Immigration irony

Maria Lua da Silva isn’t enjoying the Nova Scotia fall after being deported back to Brazil.

We want to put our best face forward when selling ourselves to tourists, so when the provincial tourism department placed an ad in the Chronicle-Herald promoting its "Doers and Dreamers" guide for visitors, it made sense to put some pretty faces on the cover.

There's a smiling old guy paddling a pumpkin boat, a mixed-race couple dining on the lawn of a bed and breakfast and just the cutest little girl you've ever seen, sitting in a field of pumpkins.

Problem is, that cute kid, five-year-old Maria Lua da Silva, daughter of Paula and Azeitona da Silva, was deported last year, after her parents' refugee claim was rejected. Back in their native Brazil, the da Silvas are now applying to immigrate through a provincial sponsorship program, and hope to reestablish themselves at the capoeira dance studio they started in Halifax.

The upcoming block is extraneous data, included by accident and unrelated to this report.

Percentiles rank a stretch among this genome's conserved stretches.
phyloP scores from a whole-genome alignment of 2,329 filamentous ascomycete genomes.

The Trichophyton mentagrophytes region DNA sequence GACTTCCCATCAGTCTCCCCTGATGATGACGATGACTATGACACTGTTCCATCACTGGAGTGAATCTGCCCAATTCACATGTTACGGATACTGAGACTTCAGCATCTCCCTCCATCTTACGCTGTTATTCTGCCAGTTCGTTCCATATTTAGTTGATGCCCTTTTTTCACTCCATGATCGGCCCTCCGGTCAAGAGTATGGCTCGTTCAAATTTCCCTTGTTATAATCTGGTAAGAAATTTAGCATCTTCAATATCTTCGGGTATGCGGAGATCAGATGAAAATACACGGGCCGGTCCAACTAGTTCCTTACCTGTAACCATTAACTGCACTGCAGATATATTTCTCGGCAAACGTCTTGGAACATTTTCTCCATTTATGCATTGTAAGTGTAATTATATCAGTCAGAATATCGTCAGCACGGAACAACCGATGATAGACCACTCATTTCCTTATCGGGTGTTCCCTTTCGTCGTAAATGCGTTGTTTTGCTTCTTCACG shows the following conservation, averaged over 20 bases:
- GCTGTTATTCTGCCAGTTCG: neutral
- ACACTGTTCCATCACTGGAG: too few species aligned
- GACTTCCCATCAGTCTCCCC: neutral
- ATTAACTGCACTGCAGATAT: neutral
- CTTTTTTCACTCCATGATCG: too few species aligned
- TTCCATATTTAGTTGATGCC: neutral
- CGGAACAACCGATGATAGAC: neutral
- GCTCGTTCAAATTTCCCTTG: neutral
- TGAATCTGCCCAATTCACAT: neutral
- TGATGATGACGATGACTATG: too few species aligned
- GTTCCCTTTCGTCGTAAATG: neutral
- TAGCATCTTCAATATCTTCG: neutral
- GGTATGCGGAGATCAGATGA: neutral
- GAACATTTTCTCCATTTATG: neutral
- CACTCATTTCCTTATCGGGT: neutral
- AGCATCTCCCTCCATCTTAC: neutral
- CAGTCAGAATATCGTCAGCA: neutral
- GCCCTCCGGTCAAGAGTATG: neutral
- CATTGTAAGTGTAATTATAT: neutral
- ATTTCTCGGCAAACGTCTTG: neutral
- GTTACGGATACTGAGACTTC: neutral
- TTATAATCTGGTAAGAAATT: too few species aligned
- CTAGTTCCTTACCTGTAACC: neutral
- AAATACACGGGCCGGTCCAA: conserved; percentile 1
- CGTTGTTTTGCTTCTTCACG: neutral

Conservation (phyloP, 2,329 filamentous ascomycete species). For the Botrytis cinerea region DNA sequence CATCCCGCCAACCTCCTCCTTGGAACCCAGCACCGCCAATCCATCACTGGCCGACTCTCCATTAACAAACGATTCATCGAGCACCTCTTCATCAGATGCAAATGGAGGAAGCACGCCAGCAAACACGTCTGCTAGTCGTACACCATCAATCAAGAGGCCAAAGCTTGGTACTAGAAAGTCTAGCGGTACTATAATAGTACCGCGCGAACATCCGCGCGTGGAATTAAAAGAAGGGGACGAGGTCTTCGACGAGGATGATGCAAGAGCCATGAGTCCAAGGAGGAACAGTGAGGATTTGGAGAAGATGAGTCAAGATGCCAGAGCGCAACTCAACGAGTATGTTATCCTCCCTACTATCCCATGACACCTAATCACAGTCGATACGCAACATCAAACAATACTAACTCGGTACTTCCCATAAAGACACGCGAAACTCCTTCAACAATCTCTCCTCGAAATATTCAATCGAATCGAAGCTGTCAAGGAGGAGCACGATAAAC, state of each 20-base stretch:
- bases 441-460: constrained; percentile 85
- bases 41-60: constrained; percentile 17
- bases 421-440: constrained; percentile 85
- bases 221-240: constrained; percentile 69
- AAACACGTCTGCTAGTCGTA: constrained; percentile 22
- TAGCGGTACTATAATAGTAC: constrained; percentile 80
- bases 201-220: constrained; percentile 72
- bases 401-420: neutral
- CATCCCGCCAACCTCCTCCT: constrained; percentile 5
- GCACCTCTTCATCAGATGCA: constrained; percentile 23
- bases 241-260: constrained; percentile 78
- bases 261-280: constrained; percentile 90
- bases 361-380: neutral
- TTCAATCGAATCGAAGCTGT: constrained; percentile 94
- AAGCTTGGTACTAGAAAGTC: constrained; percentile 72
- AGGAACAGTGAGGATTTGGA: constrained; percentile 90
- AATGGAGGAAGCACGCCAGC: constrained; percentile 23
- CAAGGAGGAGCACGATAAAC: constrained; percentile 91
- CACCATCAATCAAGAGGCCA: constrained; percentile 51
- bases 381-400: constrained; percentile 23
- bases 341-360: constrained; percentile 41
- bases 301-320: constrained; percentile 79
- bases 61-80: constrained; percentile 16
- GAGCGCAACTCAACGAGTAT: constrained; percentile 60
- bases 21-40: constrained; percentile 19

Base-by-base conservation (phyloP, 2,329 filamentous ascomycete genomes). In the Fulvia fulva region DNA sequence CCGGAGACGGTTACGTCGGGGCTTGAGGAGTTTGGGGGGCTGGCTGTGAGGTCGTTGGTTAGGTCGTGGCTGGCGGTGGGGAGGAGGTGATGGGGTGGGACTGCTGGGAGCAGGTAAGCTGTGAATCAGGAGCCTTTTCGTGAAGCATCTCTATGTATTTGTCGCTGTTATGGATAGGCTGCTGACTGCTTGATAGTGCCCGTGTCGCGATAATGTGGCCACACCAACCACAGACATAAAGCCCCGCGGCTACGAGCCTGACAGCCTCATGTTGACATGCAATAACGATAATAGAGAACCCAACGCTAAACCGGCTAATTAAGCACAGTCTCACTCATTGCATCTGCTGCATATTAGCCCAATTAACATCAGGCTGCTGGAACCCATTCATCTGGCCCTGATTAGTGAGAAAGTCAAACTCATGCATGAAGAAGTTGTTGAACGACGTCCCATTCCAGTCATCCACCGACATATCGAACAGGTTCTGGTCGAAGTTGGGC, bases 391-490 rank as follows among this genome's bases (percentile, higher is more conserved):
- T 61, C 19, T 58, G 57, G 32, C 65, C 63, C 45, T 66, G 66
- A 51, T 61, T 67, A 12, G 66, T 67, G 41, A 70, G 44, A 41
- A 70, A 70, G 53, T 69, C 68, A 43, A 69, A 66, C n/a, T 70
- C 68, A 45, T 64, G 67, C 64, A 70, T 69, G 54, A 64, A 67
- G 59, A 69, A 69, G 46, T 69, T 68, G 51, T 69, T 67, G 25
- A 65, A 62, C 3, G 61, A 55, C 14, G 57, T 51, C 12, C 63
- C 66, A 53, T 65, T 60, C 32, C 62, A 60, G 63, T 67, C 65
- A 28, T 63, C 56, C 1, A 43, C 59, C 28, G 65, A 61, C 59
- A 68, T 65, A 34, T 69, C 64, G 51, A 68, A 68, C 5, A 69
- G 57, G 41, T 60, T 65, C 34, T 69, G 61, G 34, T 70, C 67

Capoeira is a Brazillian art that mixes martial arts, dance, poetry and song.

Tourism officials were taken by surprise when notified of Maria Lua's immigration problems, but said her family was paid through a contract with the Colour advertising firm. Colour is paid $50 every time the image is used.

Paula da Silva says she was paid $250 for a photo shoot with her daughter, but laughs off the irony of Maria Lua being used to promote tourism. "Maybe it will help our immigration file," she says. —Tim Bousquet

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